Most of the more than $900 million of Chinese investment in India has been made in Gujarat. The Indian media reported recently that a Chinese business delegation of about 20 corporations would visit Modi's hometown Gujarat in June for business opportunities with an intention to invest $1 billion in the state this year.
In an interview with Xinhua, Arvind Subramanian, a senior research fellow at the Peterson Institute for International Economics, a US think tank, said Modi wishes to learn earnestly from China's efforts and has a deep appreciation for China's administrative efficiency. It is possible India will follow a Chinese way in economic governance during Modi's term.
Ravi Agrawal, CNN's New Delhi Bureau Chief, also said in a CNN commentary titled What India Can Learn From China that "China gets things done; India invents ways not to," and that the reason why it's fascinating to watch the rise of Modi is that his sales pitch is that "he gets things done."
In a recent press release by the Indian Embassy in Beijing, Indian diplomats told reporters that in Modi's first telephone conversation with Chinese Premier Li Keqiang after taking office, he hailed China as India's foreign policy priority. Modi welcomed greater economic engagement between the two countries. He has also expressed his desire to utilize the full potential of India's strategic and cooperative partnership with China.
Observers speculated that the prime task for Modi will be reviving the currently sluggish Indian economy. To do this, he will probably piggy-back on the momentum of the previous Indian Administration's relations with China to attract more Chinese investment.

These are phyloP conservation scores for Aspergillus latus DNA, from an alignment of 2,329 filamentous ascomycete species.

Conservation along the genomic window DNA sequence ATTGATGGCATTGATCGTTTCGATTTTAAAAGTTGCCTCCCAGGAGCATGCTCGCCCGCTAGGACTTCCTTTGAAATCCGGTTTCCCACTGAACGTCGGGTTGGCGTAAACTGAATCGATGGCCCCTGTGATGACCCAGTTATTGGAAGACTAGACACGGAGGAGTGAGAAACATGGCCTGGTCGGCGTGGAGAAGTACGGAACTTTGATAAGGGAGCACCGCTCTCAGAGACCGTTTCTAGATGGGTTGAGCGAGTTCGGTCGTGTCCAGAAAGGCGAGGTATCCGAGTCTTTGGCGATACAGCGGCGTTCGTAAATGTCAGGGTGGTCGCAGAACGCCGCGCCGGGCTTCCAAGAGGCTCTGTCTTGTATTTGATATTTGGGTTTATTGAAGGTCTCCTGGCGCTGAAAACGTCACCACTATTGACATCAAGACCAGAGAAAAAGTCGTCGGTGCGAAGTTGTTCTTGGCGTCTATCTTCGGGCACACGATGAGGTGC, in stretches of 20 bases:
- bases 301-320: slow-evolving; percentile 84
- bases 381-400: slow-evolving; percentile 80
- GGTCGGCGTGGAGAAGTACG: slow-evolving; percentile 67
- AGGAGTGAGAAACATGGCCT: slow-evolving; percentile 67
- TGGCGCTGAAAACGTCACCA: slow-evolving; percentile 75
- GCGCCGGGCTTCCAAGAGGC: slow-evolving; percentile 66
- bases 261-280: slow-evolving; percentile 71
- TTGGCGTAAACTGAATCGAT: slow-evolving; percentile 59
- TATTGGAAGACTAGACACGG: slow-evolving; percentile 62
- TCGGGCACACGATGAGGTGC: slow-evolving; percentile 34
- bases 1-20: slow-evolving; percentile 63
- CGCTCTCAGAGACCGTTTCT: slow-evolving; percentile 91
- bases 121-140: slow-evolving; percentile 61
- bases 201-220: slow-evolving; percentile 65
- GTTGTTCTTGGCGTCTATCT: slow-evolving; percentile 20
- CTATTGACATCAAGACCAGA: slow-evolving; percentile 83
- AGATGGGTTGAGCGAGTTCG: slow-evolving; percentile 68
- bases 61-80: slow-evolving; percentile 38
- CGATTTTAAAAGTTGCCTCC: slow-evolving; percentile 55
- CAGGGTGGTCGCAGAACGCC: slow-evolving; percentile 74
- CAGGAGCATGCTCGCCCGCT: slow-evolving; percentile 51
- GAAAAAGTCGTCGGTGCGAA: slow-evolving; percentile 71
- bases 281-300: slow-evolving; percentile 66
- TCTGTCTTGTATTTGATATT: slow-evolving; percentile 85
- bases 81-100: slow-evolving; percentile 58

Ma Jiali, another researcher with the CICIR, said Modi's victory will mean closer economic ties between China and India, which conform to the Indian prime minister's aspirations and India's current needs.
Ma said Modi attached great importance to infrastructure construction when he was chief minister of Gujarat. Poor infrastructure presents itself as a formidable obstacle for the economic development of India as a whole.
"It is very possible that Modi will introduce the knowledge he gained working in Gujarat to the whole country. This means bigger Sino-lndian cooperation opportunities in India's infrastructure construction as China has huge advantages in the field, including technology, expertise as well as funds," said Ma.
In fact, over the past two decades, the economic developments of the two countries have had different focuses. China is known as the "factory of the world" for its manufacturing edge while India's service industry has provided it with most of its growth.
Chen Lijun, a researcher on South Asian studies with the Yunnan Provincial Academy of Social Sciences, said the different economic structures of the two countries helped to create a complementary environment for further cooperation of the two though trade imbalance also exists.
Chen noted that the increasing of mutual investment can be a good approach to reduce the trade imbalance. China should increase its investment in India while India needs to open its domestic market further, which benefits both, added Chen.
Chinese observers generally believe Sino-lndian relations will remain stable under the Modi administration. However, there are also those who worry that these relations may meet obstacles if Modi plays up the Tibet issue.
After Modi won the general election, the Dalai Lama sent a message of congratulations to him. Modi expressed his thanks to the Dalai Lama through Twitter. Tibetan separatists have also publicly celebrated the close personal "friendship" between Modi and the Dalai Lama. On May 26, India invited the head of the so-called "Tibetan government-in-exile" to attend the inauguration ceremony of the new prime minister.
Some observers believe Modi's attitude toward the Tibet issue could potentially ruffle China's feathers, adding unwanted trouble to their relations.
[source : Beijing Review, June 12, 2014]
Vol. 47, No. 5, Aug 10 - 16, 2014